Can Tinnitus Be Painful?

woman suffering from tinnitus pain

Tinnitus can be a headache, but it usually isn’t painful. If you’re feeling pain while experiencing a ringing in your ears, the source of the discomfort usually isn’t tinnitus itself, but it can be a symptom of other painful medical conditions. Some of these conditions are easily managed – like a common ear infection – while others, like chronic pain, may be more difficult.

Tinnitus can be troublesome, but isn’t necessarily dangerous. Still, it’s a good idea to understand the relationship between tinnitus and pain to help rule out the possibility of a more serious underlying condition.

What Is Tinnitus?

In short, tinnitus is when the brain interprets the perception of sound when there is no external source. It’s sometimes described as hearing a ringing, buzzing, or humming sound. You may notice tinnitus in one or both ears, or it may be a vague sound “somewhere in your head.” Individual experiences vary greatly: it may come and go, or you may experience persistent tinnitus. It can vary in pitch, type, and volume. Some people experience pulsatile tinnitus, which is synced with your heartbeat and may be caused by high blood pressure or vascular issues.

"Treble Health helped me reduce my tinnitus by about 80%, and now I can live my life again!"
"Treble Health helped me reduce my tinnitus by about 80%, and now I can live my life again!"
– Steve D.
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Between 10 and 20% of people are bothered by tinnitus, and it’s often caused by hearing loss. For some people, it’s a minor nuisance, but for others, it can be distracting and disruptive to regular life. And for those experiencing other painful conditions, tinnitus tends to be even more noticeable. 

What is the Relationship Between Tinnitus and Pain?

When it comes to tinnitus and pain, it’s important to understand that one does not necessarily cause the other. However, some studies have discovered that the way the brain regulates pain signals is very similar to the way it processes tinnitus. The limbic system – the part of your brain that processes sensory input – may be involved. It’s not clear whether pain perception and tinnitus impact each other directly, but it may be that they are processed similarly in the brain.

We only have a limited understanding of these processes, and more research is required before we can pin down the true relationship between tinnitus and pain perception.

Learn more about the connection between pain and tinnitus with Dr. Michelle.

Which Painful Conditions are Associated with Tinnitus?

It’s possible to experience tinnitus without any other known health problems, but it can be a symptom of other – sometimes painful – conditions. Earaches, increased pain sensitivity, an ear disorder, hearing loss, and other factors can contribute to your perception of tinnitus.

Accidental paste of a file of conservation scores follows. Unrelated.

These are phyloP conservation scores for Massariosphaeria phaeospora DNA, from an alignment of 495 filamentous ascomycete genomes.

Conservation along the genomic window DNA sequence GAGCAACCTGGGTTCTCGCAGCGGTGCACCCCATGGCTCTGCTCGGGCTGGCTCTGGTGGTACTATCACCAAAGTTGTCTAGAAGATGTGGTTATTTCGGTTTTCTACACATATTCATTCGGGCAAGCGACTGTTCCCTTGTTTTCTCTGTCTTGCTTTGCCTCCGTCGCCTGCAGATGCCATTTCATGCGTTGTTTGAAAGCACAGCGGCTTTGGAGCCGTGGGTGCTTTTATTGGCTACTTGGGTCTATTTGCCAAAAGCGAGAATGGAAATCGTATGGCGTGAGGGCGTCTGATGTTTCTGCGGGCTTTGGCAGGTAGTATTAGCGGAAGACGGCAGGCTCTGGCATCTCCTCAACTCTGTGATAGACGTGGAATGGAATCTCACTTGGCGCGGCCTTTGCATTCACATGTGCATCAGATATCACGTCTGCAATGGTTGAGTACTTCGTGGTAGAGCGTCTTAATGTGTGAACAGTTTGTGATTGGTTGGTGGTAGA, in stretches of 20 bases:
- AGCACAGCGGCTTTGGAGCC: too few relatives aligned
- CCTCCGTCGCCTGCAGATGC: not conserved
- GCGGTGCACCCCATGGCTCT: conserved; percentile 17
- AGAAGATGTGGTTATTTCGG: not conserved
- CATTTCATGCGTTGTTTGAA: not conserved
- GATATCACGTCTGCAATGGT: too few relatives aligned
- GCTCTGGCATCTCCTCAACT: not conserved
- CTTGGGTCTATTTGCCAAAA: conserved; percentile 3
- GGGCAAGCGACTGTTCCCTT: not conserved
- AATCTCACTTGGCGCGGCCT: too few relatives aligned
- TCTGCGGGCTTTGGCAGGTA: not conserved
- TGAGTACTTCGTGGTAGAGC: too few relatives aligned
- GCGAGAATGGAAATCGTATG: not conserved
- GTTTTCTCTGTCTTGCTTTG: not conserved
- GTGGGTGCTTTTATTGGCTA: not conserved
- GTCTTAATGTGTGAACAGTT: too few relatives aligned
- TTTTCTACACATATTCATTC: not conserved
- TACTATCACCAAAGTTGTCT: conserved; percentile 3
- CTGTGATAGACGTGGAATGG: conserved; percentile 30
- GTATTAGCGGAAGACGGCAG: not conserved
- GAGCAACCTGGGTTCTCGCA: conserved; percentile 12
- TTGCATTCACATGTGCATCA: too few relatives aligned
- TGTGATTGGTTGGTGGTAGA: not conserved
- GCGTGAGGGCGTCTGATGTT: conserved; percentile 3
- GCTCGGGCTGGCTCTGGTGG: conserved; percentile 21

Chronic Pain

Up to 40% of Americans suffer from some sort of chronic pain, defined as pain every day or most days for six consecutive months. Regardless of the cause, a recent study shows that people living with chronic pain are more than twice as likely to experience bothersome tinnitus.

Stress & Mental Health

There’s a significant, if complex, association between mental health and the relationship between tinnitus and pain.

Research suggests that perceived stress, depression, and coping strategies may play a role in the relationship between bothersome tinnitus and pain perception in some people. The relationship between psychological characteristics and perception of tinnitus and pain are complex, however, and it is not clear exactly how they all fit together.. 

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Hyperacusis (Sound Sensitivity)

Man with hyperacusis

Being sensitive to annoying or loud sounds is normal, but if you’re unable to tolerate everyday sounds at an average volume, you might be experiencing hyperacusis. Hyperacusis is defined as decreased sound tolerance, so common sounds seem very loud or even painful. Hyperacusis is thought to be related to changes in the central gain mechanism. This affects the way neural signals for sound are processed as they travel through the auditory nervous system to the brain.

Many people with tinnitus say they also experience hyperacusis. In fact, the majority of people with severe tinnitus notice hyperacusis.  

Earplugs can help cut down the level of sound reaching your ears, but this does not always help with hyperacusis, and these are generally not a long-term solution. Working with the audiologists at Treble Health can help you manage your response to these triggering sounds.

Noise Exposure